Joe Grant is a household variety Superman, though this is six years before anyone knew who Superman was. Grant embodies the American ideal of the ballplayer as well: the athlete who can swing a bat faster than a locomotive and run the bases in a single bound. And then, after the lights have been turned off and the crowds walk away, the ballplayer turns into Clark Kent, the mild mannered goody guy. To millions of people then and today, baseball season is a time of heroes and hope, and films that try to capture that spirit are a nice way to spend the down time between seasons.


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Trivia & Links


  • This was remade in 1952 with Buddy Hackett. Yay?
  • TCMDb doesn’t know what to do with this one, but does point out that Brown’s comedies are decidedly family friendly compared to many other pre-Code comedies. (That is very true.)

Awards, Accolades & Availability

  • This film shows every once in a while on TCM. Best of luck in catching it!

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Danny is a writer who lives with his lovely wife, adorable children, and geriatric yet yappy dog. He blogs at, a website dedicated to Hollywood films from 1930 to 1934, and can be found on Twitter @PreCodeDotCom.


Page · March 31, 2014 at 6:48 am

Not the biggest fan of Joe. E. Brown but I certainly get his appeal and fan base. He was a funny bloke wasn’t he?
Thanks for reviewing a film I haven’t had the pleasure of seeing. Enjoyed it!

    Danny · April 1, 2014 at 6:57 pm

    He was a funny guy, though I don’t think some of his movies played well to that. Thanks for dropping by, Page!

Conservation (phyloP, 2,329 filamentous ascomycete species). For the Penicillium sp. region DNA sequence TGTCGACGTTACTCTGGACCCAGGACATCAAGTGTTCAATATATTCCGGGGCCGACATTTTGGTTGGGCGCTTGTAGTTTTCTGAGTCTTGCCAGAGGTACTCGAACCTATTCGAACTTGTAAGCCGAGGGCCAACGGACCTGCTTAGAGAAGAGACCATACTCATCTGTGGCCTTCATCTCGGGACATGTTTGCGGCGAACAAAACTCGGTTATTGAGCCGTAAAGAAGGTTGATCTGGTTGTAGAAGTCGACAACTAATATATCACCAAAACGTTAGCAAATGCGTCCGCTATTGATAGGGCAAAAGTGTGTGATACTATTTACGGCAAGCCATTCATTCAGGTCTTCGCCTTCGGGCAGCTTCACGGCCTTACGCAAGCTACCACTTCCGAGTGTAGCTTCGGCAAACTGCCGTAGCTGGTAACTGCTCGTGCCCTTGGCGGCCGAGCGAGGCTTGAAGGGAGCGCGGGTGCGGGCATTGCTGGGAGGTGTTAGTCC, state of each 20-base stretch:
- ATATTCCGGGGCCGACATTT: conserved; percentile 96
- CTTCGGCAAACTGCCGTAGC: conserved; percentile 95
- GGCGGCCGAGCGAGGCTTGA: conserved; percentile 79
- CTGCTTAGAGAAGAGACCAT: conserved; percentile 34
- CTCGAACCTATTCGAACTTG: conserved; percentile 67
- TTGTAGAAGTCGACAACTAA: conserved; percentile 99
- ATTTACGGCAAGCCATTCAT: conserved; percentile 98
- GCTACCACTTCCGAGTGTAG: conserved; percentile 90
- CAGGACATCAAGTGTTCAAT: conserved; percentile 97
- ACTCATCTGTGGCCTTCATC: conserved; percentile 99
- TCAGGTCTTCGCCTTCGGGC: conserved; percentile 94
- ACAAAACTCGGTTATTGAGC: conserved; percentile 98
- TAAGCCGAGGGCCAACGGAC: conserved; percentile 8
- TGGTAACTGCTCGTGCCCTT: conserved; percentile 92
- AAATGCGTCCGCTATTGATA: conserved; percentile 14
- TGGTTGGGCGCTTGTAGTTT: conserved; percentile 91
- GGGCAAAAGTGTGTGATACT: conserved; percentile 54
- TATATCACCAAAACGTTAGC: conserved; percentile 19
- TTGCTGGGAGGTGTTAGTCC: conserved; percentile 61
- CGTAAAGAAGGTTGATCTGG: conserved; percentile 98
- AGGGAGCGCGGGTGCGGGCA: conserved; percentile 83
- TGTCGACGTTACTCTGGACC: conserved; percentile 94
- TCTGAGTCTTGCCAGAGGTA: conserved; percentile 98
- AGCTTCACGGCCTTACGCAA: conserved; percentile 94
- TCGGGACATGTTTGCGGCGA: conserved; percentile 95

Gretchen Young · March 31, 2014 at 10:28 am

Yes, thanks for reviewing this precode that I hadn’t heard of. Don’t know that we’ll be lucky enough to get it on TCM in Oz but I’ll certainly watch it if we do. I’ve only really seen Joe E Brown in a precode with Ginger Rogers. Zany stuff. But good ol’ escapist fun, and as said child friendly so can watch it with my children.

    Danny · April 1, 2014 at 7:03 pm

    It’s definitely a kid friendly piece. I imagine Warner Archive will release it for Americans at some point, but I have no idea about their Australian plans. Here’s the trailer if that helps.

Gretchen Young · April 1, 2014 at 9:53 pm

Thank you very much.

Doug Noakes · April 9, 2014 at 12:42 pm

The Joe E. Brown films don’t hold up for me as a an adult the same as when I saw them as a kid on Saturday Afternoon local television, but as examples of writers and directors playing to a certain idea of rural Americana, they have a fascination. Baseball as a pastime doesn’t grow old, however, as your own experiences with the Orioles proves. Thanks.

    Danny · April 11, 2014 at 7:03 pm

    Good point; the movie definitely serves as an interesting time capsule, if not for how the country saw baseball, but how baseball showed the country itself. Thanks for stopping by!

Dorren · July 4, 2016 at 12:11 am

Joey brown made me laugh all the time. He was a NATURAL